Obese Zucker and Koletsky hyperphagic obese rats display a decline in their hepatic CEACAM1 content likely causing impaired insulin clearance and hyperinsulinemia. They also manifest elevated visceral obesity with high fasting plasma FFA, and an increase in plasma and hepatic TG levels, consistent with the phenotype of Ceacam1 mutant mice (57).

Similarly, rats selectively bred for low aerobic running capacity (LCR) exhibit metabolic syndrome, including hyperinsulinemia, insulin resistance, obesity, and hypertension. By comparison to age-matched high capacity runners (HCR) (29), they also exhibit hepatic steatosis (30). Hyperinsulinemia in LCR rats is associated with impaired hepatic insulin clearance in correlation with reduced Ceacam1 mRNA (29) and protein levels (14). Caloric restriction reduces their hyperinsulinemia, and subsequently, hepatic fatty acid synthase level and steatosis, in parallel to inducing hepatic CEACAM1 levels and normalizing hepatic insulin extraction to the level of HCR (14). Whether low hepatic Ceacam1 level in LCR by comparison to HCR is a cause or a consequence of increased release of plasma FFA from the white adipose tissue in these rats (12, 25) remains to be determined, but it is intriguing that CEACAM1 expression is modulated by the selection for low aerobic running capacity that leads to the metabolic anomalies of LCR rats.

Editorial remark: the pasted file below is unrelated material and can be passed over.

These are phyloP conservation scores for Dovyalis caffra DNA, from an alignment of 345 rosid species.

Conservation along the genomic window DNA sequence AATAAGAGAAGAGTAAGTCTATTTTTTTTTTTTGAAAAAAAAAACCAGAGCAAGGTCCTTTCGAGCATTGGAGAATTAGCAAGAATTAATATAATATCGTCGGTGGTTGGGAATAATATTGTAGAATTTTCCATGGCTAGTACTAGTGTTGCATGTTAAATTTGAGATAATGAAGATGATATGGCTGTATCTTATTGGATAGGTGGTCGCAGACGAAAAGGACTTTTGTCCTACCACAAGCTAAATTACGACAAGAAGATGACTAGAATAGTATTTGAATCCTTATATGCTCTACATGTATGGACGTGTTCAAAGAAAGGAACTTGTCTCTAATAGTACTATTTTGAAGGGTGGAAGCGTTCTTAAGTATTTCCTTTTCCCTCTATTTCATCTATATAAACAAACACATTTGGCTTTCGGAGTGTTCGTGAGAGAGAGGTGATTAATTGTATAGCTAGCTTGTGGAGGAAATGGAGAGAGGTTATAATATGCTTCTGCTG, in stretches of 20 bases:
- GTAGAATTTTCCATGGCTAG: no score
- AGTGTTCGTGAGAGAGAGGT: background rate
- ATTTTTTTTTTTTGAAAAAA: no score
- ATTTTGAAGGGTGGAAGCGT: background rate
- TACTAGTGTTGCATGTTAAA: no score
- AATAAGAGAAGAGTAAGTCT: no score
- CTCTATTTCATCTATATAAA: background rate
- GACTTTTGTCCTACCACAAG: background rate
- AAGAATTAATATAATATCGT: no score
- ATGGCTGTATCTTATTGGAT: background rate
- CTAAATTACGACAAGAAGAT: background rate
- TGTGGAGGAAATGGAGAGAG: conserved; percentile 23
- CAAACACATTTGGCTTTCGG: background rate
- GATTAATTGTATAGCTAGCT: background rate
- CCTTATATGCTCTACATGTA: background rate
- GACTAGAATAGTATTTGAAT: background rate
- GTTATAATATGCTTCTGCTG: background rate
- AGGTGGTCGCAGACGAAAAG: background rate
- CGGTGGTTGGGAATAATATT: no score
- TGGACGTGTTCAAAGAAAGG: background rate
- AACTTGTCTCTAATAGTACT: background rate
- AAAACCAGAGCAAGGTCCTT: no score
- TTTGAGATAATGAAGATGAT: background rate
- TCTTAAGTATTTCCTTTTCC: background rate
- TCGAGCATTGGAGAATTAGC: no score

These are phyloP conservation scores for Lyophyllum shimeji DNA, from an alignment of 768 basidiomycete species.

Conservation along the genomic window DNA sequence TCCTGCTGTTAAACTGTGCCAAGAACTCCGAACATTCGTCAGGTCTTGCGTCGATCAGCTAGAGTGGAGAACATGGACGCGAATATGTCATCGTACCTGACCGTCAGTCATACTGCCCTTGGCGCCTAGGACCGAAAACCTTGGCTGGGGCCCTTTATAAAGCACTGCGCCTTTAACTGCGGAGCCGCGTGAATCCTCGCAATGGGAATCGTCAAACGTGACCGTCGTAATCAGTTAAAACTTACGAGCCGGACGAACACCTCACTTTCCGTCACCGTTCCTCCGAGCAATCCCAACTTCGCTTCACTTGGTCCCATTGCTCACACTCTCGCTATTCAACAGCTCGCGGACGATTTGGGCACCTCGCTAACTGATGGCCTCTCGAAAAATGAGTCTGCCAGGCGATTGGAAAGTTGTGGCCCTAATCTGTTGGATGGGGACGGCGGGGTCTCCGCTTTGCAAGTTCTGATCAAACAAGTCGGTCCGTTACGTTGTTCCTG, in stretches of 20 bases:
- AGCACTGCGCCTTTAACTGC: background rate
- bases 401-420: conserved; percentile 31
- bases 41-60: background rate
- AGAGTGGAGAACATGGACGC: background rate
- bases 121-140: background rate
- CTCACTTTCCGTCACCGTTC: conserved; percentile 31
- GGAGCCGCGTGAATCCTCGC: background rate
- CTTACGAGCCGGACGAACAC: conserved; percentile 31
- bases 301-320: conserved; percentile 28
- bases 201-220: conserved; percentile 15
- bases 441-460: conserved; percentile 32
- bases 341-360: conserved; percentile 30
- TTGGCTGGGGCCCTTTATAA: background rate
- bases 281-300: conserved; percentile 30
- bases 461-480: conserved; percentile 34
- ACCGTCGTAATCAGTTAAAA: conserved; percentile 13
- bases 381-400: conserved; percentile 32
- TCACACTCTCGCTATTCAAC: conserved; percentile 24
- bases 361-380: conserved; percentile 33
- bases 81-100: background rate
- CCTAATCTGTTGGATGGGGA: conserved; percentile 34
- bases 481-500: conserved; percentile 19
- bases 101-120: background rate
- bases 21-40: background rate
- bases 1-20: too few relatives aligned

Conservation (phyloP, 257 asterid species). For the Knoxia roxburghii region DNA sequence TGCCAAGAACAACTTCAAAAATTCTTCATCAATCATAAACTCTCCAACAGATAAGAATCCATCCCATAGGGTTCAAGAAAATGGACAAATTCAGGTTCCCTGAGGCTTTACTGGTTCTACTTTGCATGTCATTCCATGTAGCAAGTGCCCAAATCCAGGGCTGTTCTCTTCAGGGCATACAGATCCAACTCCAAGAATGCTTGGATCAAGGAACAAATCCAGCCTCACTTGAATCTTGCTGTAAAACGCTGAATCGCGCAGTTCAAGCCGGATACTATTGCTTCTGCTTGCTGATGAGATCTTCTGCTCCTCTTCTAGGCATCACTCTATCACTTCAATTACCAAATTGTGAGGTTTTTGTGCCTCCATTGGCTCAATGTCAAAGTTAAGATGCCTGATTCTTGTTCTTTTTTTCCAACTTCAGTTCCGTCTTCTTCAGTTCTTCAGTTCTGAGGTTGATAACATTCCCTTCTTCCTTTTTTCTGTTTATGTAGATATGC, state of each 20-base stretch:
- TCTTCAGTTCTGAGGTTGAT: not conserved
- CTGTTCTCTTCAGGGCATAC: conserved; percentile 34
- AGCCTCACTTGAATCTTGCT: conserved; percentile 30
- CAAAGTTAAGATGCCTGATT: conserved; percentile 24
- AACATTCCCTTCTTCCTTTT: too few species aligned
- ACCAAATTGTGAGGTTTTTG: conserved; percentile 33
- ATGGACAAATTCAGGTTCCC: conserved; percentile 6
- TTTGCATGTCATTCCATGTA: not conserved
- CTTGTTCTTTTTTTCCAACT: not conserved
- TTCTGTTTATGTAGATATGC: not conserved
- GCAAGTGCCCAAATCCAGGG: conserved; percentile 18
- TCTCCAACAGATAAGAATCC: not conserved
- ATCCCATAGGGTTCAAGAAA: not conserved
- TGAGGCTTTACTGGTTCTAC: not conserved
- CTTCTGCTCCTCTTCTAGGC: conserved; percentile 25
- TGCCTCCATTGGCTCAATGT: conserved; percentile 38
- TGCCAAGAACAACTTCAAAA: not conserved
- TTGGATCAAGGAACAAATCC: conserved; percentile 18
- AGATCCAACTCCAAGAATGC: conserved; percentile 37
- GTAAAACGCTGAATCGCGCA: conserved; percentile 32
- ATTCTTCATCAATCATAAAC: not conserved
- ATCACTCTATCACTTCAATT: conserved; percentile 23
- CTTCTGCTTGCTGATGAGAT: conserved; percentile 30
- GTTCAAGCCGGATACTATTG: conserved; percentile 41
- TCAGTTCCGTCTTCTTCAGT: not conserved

In summary, the current studies demonstrate a strong association between reduced CEACAM1 expression in hepatocytes with obesity, hepatic steatosis, and dyslipidemia across species and multiple rat strains.

Author Contributions